The Kākā by Bernard Hickey
A generation is leaving at a rate of one A320-load per day

A generation is leaving at a rate of one A320-load per day

One A320 load of NZers leaves permanently every weekday; Like the rest of the economy, the housing market is settling in for a deep freeze; Rising nitrates in Canterbury water alarms scientists
An average of 166 New Zealand citizens left the country every day during the March quarter, up 54% from a year ago.Photo: Lynn Grieveson / The Kākā

TL;DR: The economy and housing market is sinking into a longer recession through the winter after a slump in business and consumer confidence in the March quarter, driven partly by abrupt freezes in Government funding for housing, transport, school and hospital investment.

That happened as an average of 166 New Zealand citizens left the country every day during those 90 days, which was up 54% from a year ago. They were replaced by almost the same number of people with temporary work and student visas from India, the Philippines and China.

Here’s my top six ‘pick ‘n’ mix’ of links to news, analysis and opinion articles, announcements, official reports, reviews and research in the last 24 hours or so to 8:59 am on Wednesday, May 15:

  1. Stats NZ reported yesterday a record-high 52,496 New Zealand citizens left the country permanently in the year to the end of March. That equates to about one full A320 leaving each weekday, with just over half of those citizens going to live in Australia. They were replaced by people on temporary work and student visas (with work rights) from India, the Philippines and China, in that order.

  2. Meanwhile, Australia included a A$300 discount off each household’s power bills and A$325 discount off each small business’ bills in its Budget last night, along with a 10% increase in subsidies for nearly one million renters. It also confirmed tax cuts and a A$32 billion plan to build 1.2m houses over the next five years. Australia's Treasury said the Budget’s measures would take half a percentage point off inflation. Economists said the Budget would not force the Reserve Bank of Australia to hike in response.

  3. In another indication of Aotearoa Inc’s ‘housing market-with-bits-tacked-on-economy sinking into a deep freeze, REINZ reported yesterday the market was subdued in April, with rising inventories of unsold homes, falling prices in both Auckland and beyond, and rising numbers of days to sell.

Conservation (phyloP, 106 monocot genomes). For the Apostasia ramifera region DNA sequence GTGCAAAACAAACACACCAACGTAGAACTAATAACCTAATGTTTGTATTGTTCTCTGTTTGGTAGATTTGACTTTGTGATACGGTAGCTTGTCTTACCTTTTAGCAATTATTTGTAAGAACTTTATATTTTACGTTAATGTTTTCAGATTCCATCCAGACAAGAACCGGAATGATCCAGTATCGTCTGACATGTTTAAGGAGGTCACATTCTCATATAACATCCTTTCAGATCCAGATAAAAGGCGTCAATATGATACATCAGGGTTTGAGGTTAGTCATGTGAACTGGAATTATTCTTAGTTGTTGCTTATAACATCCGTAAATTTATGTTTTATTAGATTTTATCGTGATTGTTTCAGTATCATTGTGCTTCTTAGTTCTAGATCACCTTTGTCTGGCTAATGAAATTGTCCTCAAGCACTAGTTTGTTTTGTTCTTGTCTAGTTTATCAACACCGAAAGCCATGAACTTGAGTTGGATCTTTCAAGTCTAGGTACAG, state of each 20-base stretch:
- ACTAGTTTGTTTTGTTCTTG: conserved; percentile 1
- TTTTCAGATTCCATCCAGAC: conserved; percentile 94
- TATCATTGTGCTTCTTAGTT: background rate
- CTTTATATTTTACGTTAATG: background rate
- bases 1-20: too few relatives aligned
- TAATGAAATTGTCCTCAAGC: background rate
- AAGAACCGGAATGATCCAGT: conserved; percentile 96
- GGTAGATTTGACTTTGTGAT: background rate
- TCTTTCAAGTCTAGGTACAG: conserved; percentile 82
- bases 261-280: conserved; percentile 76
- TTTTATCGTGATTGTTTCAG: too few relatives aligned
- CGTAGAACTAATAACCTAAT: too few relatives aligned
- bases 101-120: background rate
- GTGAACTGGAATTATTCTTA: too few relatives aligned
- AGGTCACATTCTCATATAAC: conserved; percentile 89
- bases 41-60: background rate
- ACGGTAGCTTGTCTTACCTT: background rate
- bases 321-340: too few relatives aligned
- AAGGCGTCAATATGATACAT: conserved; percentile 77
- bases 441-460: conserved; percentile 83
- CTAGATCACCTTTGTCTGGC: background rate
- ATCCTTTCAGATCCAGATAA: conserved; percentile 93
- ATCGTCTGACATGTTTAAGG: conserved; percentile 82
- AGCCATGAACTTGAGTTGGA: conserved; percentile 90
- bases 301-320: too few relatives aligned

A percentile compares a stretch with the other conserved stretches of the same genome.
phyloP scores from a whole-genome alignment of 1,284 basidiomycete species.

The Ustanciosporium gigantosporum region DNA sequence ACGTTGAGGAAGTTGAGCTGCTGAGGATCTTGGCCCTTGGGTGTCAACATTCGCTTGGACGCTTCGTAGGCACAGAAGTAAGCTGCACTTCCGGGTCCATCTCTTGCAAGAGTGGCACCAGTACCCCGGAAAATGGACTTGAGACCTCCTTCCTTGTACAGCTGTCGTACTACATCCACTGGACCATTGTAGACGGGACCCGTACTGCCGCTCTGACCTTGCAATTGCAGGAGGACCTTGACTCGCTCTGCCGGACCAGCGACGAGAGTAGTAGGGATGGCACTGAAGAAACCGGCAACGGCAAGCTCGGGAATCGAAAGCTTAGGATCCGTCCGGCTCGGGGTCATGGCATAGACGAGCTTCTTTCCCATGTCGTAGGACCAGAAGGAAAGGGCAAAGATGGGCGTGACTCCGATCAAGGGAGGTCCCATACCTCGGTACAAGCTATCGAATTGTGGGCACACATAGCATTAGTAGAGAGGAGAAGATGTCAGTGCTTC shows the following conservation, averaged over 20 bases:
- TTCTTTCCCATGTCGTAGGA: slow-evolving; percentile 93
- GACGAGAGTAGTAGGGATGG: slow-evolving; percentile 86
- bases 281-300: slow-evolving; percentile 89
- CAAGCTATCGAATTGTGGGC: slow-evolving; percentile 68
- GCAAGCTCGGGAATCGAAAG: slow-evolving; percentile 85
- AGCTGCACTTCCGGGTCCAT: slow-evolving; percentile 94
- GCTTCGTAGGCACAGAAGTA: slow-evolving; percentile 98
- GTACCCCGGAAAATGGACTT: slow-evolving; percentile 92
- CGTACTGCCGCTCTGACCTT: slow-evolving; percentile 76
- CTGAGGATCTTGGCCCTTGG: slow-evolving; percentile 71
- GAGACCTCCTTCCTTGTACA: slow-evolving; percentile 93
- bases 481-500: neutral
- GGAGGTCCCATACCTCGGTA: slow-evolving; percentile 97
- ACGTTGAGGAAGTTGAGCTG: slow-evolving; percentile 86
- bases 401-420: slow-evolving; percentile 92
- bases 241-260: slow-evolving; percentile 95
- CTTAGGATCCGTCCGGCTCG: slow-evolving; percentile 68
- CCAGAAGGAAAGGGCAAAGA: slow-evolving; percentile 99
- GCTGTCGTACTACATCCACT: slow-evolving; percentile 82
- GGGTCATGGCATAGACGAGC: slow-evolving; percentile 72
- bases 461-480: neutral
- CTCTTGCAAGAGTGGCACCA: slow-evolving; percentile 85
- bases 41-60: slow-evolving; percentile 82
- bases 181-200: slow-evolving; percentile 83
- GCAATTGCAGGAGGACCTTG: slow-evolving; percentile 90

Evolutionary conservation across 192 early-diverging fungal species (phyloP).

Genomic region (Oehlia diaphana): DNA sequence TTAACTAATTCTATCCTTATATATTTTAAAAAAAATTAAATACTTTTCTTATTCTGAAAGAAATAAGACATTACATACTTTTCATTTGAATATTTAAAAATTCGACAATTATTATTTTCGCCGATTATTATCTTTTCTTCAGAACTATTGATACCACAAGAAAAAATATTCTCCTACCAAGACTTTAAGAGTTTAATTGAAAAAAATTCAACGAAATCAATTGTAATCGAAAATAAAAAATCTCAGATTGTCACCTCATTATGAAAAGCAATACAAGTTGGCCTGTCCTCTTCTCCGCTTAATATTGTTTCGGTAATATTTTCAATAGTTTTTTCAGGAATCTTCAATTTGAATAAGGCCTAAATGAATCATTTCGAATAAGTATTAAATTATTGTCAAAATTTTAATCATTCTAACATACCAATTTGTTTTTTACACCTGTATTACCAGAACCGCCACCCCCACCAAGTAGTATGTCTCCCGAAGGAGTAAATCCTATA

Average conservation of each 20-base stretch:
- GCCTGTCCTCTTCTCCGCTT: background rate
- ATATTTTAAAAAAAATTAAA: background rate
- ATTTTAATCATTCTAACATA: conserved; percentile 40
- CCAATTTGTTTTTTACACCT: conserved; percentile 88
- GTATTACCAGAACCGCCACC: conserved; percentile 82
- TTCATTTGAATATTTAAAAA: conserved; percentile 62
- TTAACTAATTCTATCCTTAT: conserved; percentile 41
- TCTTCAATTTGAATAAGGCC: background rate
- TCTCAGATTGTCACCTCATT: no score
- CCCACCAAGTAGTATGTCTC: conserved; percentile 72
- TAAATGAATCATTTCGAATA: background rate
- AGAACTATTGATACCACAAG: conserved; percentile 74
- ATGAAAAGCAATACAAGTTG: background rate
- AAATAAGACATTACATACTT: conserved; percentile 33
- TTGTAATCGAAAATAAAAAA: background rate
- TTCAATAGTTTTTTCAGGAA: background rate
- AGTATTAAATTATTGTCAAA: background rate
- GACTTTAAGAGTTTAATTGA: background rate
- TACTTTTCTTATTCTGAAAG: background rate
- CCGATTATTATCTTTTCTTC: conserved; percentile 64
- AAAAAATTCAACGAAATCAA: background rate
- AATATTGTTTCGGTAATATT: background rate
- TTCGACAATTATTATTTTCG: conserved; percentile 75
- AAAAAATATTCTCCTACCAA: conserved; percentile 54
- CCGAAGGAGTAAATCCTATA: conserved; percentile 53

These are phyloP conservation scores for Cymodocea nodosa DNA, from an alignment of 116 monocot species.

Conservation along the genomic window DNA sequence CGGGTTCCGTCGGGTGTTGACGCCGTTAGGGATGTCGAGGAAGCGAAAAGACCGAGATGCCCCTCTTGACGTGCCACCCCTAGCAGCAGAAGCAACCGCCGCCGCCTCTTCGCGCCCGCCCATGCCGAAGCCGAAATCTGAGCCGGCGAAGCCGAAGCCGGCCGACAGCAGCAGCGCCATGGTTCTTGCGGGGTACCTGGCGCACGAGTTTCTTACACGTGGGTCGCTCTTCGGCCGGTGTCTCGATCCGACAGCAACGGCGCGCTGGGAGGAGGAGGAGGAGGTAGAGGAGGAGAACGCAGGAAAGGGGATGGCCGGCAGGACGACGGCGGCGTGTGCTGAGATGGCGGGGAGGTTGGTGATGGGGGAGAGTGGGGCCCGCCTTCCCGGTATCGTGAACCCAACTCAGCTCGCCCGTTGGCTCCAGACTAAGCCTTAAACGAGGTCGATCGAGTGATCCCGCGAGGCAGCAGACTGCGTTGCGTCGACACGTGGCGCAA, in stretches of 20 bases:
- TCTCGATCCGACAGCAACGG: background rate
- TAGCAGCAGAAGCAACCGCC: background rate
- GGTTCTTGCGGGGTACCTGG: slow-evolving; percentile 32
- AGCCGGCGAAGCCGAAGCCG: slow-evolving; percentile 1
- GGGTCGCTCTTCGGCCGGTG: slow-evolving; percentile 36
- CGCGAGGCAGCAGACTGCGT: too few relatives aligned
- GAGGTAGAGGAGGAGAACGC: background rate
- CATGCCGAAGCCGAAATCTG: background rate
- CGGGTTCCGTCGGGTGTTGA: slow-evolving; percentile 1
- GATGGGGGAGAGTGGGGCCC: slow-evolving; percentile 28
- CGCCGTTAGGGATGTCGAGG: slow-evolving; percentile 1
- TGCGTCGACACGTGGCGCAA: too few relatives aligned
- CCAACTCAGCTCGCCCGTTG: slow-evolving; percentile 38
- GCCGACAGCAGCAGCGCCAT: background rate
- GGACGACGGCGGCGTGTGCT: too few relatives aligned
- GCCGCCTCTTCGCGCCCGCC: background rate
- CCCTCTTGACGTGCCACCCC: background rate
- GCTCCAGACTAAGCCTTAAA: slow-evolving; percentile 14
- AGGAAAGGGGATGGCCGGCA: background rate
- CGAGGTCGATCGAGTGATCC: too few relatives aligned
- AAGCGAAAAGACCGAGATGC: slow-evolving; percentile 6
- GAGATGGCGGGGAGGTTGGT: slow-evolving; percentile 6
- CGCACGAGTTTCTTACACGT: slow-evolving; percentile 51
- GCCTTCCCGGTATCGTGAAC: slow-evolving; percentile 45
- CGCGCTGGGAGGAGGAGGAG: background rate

4. Consenter-in-waiting Shane Jones didn’t declare a dinner at which he suggested an executive from coal mining company Stevenson Group approach a Cabinet colleague to enter the Government’s fast-track consenting regime, David Williams reported for Newsroom yesterday. He reported this morning that Bathurst Resources CEO Richard Tacon and Federation Mining VP Simon Delander were also at the undeclared meeting. Jones said the lack of declaration was a mistake.

  5. There was no business case or reliable forecasts behind the Government's announcement last week of $1.9 billion of spending on a mega-prison, Laura Walters reported yesterday for Newsroom. (Link updated)

  6. Environment Canterbury has reported more than half of the wells monitored in its annual survey last year showed nitrate levels were likely to be increasing, with water from 35 of the 349 wells having nitrate levels above the maximum acceptable value for human health. South Canterbury has the highest incidence of bowel cancer in New Zealand. Bowel cancer causes the second-most deaths from cancer each year, as this Vic Uni paper shows. The news comes after Selwyn District Council started investigating spending over $400 million to move away from nitrate-contaminated drinking water. The Press-$$$ Keiller MacDuff

(Paying subscribers can see more detail and analysis below the paywall fold and in the podcast above. We’ll open it up for public reading, listening and sharing if we get over 100 likes)

News links elsewhere from Aotearoa’s political economy

The top six:

  1. Climate: Hazard-prone development likely under fast-track law, insurers and engineers warn RNZ Kate Newton

  2. Scoop: Fist bumps and a ‘stoked’ minister: Inside the fast-tracking of a DJ’s passport NZ Herald Azaria Howell

  3. Climate: East Coast mayors hold out hope for Budget as rebuild bills mount Newsroom Emma Hatton

  4. Scoop: New misc­ondu­ct alle­gati­ons at EY, inve­stig­atio­n launched. The ‘Big Four’ accounting firm plagued by workplace culture problems has another problem to deal with Stuff Paula Penfold

  5. Cost of living: Reserve Bank accused of harming bank competition. The central bank got a mauling at the Commerce Commission’s banking market study conference, accused of stifling competition to the big four Australian banks. The Post-$$$ Rob Stock